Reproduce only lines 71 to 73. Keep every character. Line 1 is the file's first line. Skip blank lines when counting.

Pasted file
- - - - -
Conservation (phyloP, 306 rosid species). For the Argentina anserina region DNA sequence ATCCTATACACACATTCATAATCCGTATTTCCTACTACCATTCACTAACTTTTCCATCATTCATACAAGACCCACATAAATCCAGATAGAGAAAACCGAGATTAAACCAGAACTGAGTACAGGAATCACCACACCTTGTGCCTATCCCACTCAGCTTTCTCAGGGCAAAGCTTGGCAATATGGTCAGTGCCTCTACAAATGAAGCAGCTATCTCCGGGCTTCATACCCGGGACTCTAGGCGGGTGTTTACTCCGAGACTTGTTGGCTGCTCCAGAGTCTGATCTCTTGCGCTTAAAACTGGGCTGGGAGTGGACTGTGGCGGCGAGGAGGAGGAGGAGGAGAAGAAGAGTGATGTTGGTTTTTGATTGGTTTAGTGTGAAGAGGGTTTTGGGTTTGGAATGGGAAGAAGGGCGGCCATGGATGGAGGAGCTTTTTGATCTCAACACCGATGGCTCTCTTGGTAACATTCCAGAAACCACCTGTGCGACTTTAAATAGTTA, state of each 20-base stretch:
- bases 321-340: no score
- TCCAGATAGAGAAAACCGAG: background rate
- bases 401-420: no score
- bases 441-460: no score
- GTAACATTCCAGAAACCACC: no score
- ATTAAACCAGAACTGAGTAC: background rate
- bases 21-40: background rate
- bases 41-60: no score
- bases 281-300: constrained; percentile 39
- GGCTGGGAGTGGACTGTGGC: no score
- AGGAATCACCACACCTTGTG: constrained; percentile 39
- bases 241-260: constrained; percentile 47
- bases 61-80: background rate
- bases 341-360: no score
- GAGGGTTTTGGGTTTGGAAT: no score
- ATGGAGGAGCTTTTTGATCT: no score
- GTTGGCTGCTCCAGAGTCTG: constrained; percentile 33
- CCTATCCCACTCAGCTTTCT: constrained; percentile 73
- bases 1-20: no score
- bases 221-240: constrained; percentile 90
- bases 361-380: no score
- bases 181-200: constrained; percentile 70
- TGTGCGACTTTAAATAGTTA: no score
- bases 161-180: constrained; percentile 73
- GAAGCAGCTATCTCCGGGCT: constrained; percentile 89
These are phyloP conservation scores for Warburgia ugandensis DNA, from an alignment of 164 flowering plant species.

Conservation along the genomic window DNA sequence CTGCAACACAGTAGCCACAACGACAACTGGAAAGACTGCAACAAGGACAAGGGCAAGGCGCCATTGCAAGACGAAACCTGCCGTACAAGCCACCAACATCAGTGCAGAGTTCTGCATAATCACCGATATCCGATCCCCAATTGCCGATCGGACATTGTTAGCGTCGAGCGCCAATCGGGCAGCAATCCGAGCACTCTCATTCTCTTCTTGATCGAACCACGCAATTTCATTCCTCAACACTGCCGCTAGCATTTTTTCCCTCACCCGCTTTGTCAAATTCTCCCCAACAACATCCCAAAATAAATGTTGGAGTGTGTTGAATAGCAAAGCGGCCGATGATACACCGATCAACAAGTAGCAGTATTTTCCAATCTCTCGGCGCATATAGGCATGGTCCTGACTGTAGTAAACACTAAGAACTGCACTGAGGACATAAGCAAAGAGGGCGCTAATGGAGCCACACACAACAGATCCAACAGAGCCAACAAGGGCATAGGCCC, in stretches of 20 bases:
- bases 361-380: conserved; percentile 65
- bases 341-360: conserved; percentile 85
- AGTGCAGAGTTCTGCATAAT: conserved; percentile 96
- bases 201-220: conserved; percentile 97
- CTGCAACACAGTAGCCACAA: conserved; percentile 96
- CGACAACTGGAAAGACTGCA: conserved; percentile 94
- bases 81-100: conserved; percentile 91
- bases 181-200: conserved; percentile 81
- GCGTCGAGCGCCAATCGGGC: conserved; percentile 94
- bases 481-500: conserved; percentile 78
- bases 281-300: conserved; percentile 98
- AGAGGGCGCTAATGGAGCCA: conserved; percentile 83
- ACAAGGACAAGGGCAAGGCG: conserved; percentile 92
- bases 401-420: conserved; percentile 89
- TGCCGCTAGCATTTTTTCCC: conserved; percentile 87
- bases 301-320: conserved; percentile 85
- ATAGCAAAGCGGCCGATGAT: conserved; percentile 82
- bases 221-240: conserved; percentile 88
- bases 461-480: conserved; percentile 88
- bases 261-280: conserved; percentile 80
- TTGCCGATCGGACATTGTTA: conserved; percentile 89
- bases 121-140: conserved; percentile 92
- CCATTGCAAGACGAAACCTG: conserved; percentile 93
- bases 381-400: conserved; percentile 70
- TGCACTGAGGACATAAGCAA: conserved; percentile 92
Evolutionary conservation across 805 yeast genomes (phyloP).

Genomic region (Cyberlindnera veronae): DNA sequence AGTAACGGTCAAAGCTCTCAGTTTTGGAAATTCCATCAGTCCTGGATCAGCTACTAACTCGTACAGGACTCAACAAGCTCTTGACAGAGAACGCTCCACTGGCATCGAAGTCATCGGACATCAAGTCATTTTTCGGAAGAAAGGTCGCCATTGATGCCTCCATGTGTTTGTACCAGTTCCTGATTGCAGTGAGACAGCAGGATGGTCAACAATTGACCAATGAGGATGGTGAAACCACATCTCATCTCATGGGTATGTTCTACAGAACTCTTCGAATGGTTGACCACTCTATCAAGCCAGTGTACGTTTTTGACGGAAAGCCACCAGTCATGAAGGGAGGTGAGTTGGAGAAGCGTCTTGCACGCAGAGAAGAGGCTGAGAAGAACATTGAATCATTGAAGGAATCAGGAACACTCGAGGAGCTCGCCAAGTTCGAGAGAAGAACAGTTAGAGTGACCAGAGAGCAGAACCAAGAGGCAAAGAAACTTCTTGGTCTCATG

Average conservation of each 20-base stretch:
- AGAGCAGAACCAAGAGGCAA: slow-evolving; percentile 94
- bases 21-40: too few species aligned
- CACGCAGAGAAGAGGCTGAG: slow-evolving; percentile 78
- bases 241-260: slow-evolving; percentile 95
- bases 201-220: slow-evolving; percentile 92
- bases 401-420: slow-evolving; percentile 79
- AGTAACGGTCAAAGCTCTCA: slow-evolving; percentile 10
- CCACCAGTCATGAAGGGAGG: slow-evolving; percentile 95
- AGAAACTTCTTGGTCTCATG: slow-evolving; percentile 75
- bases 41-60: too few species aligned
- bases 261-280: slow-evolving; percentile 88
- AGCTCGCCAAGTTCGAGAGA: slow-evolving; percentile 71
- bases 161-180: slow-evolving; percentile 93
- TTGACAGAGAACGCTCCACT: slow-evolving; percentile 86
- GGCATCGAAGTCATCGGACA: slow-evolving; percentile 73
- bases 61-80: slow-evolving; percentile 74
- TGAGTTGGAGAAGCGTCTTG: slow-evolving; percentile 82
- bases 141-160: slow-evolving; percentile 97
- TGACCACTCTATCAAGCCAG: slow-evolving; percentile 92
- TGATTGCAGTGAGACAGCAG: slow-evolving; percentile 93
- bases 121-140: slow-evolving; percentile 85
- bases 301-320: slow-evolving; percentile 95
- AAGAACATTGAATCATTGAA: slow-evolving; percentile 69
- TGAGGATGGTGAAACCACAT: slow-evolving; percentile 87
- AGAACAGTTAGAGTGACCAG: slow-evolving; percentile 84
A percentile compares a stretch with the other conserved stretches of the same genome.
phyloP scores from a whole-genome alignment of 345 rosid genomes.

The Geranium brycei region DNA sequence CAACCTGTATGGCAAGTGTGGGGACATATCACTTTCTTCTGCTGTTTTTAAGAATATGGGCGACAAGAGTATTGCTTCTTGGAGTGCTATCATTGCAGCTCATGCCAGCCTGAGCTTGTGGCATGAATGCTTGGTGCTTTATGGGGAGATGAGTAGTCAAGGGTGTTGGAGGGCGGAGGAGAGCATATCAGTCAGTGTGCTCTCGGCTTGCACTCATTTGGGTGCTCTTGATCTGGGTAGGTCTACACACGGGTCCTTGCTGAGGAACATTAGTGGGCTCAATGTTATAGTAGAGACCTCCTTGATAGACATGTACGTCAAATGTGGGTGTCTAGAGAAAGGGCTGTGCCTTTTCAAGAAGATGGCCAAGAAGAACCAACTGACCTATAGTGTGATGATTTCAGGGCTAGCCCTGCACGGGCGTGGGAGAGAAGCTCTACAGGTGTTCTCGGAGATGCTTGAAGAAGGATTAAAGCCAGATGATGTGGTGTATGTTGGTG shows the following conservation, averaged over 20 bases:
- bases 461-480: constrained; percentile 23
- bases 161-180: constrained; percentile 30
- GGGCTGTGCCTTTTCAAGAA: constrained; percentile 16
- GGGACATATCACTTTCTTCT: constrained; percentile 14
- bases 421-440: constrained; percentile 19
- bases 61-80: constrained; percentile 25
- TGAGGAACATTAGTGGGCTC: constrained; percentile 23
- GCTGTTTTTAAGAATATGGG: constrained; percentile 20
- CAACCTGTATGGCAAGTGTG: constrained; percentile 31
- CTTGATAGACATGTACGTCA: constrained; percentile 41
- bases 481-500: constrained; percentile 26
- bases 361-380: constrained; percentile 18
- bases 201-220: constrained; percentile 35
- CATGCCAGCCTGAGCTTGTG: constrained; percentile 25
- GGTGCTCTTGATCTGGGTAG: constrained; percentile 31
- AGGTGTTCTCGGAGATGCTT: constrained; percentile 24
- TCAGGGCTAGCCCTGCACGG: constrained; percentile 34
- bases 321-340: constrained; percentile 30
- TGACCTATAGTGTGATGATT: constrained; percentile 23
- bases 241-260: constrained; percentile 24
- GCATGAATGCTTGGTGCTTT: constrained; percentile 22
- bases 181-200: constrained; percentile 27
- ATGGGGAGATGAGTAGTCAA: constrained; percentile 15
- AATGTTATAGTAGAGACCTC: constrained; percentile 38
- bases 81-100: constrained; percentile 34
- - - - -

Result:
- GGCATCGAAGTCATCGGACA: slow-evolving; percentile 73
- bases 61-80: slow-evolving; percentile 74
- TGAGTTGGAGAAGCGTCTTG: slow-evolving; percentile 82